Francisco Narváez (Venezuelan 1905-1982)
Francisco Narváez (Venezuelan 1905-1982)

La bañista

Francisco Narváez (Venezuelan 1905-1982)
La bañista
inscribed and numbered 'N. 4/8' (near the base)
bronze with dark brown patina
41 7/8 x 14½ x 13 5/8 in. (106.4 x 37 x 34.6 cm.)
Executed in 1970.
Edition four of eight.
Acquired from the artist.
Private collection, Miami.
Acquired from the above by the present owner.

Lot Essay

This work is sold with a certificate of authenticity from the Fundación Francisco Narváez dated 15 November 2007.

Venezuela's most important sculptor by popular acclamation, Francisco Narváez inaugurated his country's age of modernism at the start of the 1930s, returning from three years in Paris and instantly catalyzing the national culture. The son of a well-known cabinetmaker in Porlamar, Narváez practiced woodcarving at an early age before beginning his formal training at the Academia de Bellas Artes in Caracas in 1922. At that time, Venezuelan sculpture was still mired in a dated academicism, its dominant technique wax or clay modeling and its narrative subjects mostly catered to the statuary demands of the state. Within such a "sleepy and incurious environment," a critic for the magazine Elite wrote on the occasion of the artist's first solo exhibition, Narváez's aptitude boded well for the renewal of Venezuela's sculptural tradition: "The artist and the medium are evolving almost simultaneously, the stimulus of one synchronizing with the other."(1)

Narváez more than fulfilled his early promise over the course of a long and prolific career, during which his sculpture evolved along a cohesive trajectory from figurative representation through progressive modes of abstraction. He settled permanently in Caracas in 1931, opening a studio in the working-class neighborhood of Catia that immediately became a gathering place for Venezuela's avant-garde. Stimulated by the growing national sentiment shared by this young intelligentsia, he began to work out the problems of figurative, volumetric sculpture in works that took the country's indigenous mestizo population and vernacular themes in general as their subjects. The artist's principal criollista period lasted through the mid-1940s, yielding in later years to myriad experiments in abstraction, but Narváez remained committed to his nativist interests over subsequent decades, even adapting his strong woodcarving technique to the medium of bronze, as in the present bañista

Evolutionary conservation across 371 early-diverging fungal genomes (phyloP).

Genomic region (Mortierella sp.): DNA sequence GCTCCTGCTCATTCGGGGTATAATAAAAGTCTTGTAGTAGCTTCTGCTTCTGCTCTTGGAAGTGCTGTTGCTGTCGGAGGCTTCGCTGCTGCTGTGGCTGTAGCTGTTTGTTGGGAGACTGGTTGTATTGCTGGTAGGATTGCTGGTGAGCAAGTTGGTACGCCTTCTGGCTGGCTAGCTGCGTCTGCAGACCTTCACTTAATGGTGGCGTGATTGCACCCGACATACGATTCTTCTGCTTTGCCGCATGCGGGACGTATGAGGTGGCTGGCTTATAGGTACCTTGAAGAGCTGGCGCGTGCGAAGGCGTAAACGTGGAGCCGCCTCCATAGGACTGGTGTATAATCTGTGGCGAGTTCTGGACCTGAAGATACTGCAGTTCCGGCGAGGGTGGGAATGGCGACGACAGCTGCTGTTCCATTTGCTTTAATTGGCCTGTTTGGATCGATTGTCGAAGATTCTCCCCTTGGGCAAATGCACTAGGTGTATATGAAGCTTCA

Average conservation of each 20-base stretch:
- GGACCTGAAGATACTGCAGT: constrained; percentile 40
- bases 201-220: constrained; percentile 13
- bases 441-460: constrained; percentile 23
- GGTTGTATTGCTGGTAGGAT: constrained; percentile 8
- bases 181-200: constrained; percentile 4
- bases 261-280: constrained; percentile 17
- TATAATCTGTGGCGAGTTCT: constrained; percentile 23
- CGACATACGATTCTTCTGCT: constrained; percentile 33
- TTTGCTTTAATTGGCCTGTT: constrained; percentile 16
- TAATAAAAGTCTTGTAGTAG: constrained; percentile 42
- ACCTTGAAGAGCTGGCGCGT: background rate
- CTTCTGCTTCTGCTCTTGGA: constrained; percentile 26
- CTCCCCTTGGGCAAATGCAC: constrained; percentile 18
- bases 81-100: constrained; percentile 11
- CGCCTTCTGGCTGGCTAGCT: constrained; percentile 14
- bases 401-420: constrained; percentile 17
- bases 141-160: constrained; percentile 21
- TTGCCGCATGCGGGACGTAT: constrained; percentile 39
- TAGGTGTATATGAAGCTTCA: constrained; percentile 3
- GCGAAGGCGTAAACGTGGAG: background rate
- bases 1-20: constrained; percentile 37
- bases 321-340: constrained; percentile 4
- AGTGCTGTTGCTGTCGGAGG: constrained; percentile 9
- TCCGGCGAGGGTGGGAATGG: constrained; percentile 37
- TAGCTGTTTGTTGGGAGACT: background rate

The languid, voluptuous body of La bañista draws on imagery from the artist's classic criollista period, its sinuous curves emerging as a pure volume in space, harmonious and gracefully balanced. "The Creole women, blacks, and Indian women that populate these works are men and women engaged in their daily routine," Katherine Chacón has observed of Narváez's corpus, "but they are also compact masses, concatenations of curves and volumes, and smoothly shifting light reflected on polished surfaces. They become pretexts for volumes of stylized elegance, signaling a break with the narrative character of previous sculpture in favor of expressive form and matter. He uses minimal resources, saving details to achieve a notable synthesis in forms that represent their essential features."(2) An archetypal image of a bather, La bañista carries expressive gravitas, the womanly outline of her figure creating a sensuous visual rhythm: the tilt of her head is supported by her sideways plait, whose curving shape is again echoed in the bent contours of her arm and opposite leg. Monumental and timeless, the bather embodies the purity of forms and supreme plasticity that best distinguished Narváez's sculpture, her distilled volumes and simple eloquence a moving tribute to the artist's most venerated mestizo subjects.

1) Quoted in R. Piñeda, Narváez: La escultura hasta Narváez, Caracas, Ernesto Armitano, 1980, 139.
2) K. Chacón, "Francisco Narvez: Sculpture in Venezuela," Art Nexus, no. 62, October-December 2006, 91.

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